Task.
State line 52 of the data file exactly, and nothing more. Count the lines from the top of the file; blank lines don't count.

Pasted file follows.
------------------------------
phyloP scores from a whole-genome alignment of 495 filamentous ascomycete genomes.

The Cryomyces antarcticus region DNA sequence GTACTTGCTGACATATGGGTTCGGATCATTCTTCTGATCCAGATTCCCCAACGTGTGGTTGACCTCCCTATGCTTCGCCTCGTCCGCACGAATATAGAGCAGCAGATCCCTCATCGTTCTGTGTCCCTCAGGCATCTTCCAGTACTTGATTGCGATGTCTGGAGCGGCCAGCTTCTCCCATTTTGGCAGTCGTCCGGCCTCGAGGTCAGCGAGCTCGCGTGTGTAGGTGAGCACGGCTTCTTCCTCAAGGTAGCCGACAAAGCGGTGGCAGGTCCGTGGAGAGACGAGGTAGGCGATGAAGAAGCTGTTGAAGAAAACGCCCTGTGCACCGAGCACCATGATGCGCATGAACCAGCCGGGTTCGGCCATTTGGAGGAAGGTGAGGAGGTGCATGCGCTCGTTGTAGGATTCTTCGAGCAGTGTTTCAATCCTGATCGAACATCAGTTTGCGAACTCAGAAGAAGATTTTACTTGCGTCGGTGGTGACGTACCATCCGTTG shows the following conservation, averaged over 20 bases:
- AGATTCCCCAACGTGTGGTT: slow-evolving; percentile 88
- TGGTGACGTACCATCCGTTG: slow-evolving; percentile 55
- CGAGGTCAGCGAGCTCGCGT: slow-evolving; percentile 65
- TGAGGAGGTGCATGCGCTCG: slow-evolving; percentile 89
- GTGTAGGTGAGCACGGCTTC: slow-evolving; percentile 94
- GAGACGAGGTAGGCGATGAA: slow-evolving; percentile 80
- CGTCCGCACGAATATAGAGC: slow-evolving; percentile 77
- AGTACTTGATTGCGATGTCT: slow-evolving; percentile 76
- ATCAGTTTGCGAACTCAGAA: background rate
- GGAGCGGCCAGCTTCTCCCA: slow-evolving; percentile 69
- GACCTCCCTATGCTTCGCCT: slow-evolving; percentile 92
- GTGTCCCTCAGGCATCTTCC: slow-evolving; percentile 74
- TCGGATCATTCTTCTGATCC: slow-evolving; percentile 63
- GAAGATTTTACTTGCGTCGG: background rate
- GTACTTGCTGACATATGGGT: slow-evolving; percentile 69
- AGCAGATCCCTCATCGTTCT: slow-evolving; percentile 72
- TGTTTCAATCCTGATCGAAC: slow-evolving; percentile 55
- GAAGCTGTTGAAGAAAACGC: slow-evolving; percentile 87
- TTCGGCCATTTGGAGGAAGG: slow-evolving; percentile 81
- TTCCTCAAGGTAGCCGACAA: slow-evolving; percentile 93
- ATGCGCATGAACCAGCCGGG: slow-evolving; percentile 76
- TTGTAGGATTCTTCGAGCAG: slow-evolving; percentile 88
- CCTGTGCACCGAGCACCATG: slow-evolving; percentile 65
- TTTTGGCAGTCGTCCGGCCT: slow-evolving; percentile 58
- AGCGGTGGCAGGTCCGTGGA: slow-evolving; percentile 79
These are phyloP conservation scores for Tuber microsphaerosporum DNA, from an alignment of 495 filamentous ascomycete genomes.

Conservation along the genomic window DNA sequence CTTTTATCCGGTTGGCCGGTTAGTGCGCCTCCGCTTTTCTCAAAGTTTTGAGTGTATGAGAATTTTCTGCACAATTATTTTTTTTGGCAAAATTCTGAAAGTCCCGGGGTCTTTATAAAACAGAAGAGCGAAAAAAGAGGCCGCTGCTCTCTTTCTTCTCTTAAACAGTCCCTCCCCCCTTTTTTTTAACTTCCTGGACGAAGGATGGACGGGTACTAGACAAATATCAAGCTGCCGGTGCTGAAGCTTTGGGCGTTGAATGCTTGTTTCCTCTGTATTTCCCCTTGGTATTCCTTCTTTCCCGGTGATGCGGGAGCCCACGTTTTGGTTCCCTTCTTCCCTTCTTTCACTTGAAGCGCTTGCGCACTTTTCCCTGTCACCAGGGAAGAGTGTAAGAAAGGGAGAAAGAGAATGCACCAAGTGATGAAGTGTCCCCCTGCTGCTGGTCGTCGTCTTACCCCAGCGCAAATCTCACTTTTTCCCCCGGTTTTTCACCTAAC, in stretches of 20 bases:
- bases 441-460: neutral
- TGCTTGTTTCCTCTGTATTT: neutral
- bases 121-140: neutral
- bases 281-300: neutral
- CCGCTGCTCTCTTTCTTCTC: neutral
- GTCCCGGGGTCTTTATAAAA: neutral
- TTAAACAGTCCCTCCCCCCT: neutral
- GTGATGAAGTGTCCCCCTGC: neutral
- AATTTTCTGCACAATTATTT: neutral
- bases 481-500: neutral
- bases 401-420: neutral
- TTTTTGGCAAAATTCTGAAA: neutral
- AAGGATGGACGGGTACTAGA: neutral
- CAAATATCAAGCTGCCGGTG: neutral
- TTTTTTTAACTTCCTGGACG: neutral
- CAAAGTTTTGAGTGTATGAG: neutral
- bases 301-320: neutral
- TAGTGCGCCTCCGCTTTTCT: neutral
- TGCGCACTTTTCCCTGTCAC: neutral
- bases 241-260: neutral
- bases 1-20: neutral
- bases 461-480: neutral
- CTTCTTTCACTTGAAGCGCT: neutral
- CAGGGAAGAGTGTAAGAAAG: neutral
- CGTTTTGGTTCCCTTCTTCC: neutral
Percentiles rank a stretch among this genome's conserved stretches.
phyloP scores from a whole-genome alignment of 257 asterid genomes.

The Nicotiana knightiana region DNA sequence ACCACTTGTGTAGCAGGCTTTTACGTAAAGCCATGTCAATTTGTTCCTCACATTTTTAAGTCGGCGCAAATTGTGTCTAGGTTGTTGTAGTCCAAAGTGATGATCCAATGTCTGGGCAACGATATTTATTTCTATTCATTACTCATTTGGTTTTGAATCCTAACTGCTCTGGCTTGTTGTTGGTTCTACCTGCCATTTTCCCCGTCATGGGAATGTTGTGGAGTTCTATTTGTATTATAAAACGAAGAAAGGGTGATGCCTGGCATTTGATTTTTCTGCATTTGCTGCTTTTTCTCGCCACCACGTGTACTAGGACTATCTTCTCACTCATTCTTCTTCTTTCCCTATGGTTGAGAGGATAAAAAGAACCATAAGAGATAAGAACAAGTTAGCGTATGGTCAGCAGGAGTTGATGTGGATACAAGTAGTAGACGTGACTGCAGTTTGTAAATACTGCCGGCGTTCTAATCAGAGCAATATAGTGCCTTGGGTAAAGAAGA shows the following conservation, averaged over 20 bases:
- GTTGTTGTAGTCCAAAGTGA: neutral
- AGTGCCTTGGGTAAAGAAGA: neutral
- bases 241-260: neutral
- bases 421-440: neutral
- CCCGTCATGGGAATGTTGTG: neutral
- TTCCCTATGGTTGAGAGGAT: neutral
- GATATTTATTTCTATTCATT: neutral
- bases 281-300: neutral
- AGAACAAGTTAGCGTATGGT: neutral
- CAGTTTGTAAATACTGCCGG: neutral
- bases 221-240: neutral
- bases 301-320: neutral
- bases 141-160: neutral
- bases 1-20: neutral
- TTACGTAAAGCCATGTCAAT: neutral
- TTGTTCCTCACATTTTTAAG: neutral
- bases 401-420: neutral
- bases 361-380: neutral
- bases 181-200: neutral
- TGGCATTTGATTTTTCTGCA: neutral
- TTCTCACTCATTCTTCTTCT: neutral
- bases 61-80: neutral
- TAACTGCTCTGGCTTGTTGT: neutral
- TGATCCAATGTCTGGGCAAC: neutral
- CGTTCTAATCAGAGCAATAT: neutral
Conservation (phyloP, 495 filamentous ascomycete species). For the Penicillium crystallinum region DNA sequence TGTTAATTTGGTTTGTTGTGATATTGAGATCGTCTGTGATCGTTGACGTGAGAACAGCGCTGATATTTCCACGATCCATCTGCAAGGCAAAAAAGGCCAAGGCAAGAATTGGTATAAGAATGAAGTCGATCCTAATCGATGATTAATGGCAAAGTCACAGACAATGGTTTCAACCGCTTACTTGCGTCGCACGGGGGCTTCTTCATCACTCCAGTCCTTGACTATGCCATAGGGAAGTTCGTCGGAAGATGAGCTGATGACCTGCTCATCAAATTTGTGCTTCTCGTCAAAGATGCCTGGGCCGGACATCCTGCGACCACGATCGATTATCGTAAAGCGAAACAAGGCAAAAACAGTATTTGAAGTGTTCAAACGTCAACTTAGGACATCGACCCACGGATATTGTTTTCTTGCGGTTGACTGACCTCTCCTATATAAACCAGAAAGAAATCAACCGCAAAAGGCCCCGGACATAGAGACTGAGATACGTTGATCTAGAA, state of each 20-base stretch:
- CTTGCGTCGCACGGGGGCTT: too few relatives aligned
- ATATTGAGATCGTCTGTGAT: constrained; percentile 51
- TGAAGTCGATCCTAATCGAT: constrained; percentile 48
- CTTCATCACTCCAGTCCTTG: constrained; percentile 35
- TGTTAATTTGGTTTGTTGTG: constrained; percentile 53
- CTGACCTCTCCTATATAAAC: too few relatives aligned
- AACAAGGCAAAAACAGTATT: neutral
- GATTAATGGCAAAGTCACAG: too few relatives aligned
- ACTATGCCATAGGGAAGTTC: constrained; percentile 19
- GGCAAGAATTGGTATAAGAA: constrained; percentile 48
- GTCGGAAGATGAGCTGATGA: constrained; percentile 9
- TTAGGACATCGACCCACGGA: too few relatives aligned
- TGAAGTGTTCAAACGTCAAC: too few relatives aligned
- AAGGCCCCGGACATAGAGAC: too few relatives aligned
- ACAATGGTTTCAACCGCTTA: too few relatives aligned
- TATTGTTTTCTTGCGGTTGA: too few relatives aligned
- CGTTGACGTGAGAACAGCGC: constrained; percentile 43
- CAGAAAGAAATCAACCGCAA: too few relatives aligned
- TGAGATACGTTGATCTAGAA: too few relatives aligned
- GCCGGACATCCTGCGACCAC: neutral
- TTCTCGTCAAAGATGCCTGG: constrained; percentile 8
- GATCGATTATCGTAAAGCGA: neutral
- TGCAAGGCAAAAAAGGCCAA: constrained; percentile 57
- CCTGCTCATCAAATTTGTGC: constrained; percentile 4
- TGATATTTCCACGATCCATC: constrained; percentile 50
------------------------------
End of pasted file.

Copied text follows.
- CTTCTTTCACTTGAAGCGCT: neutral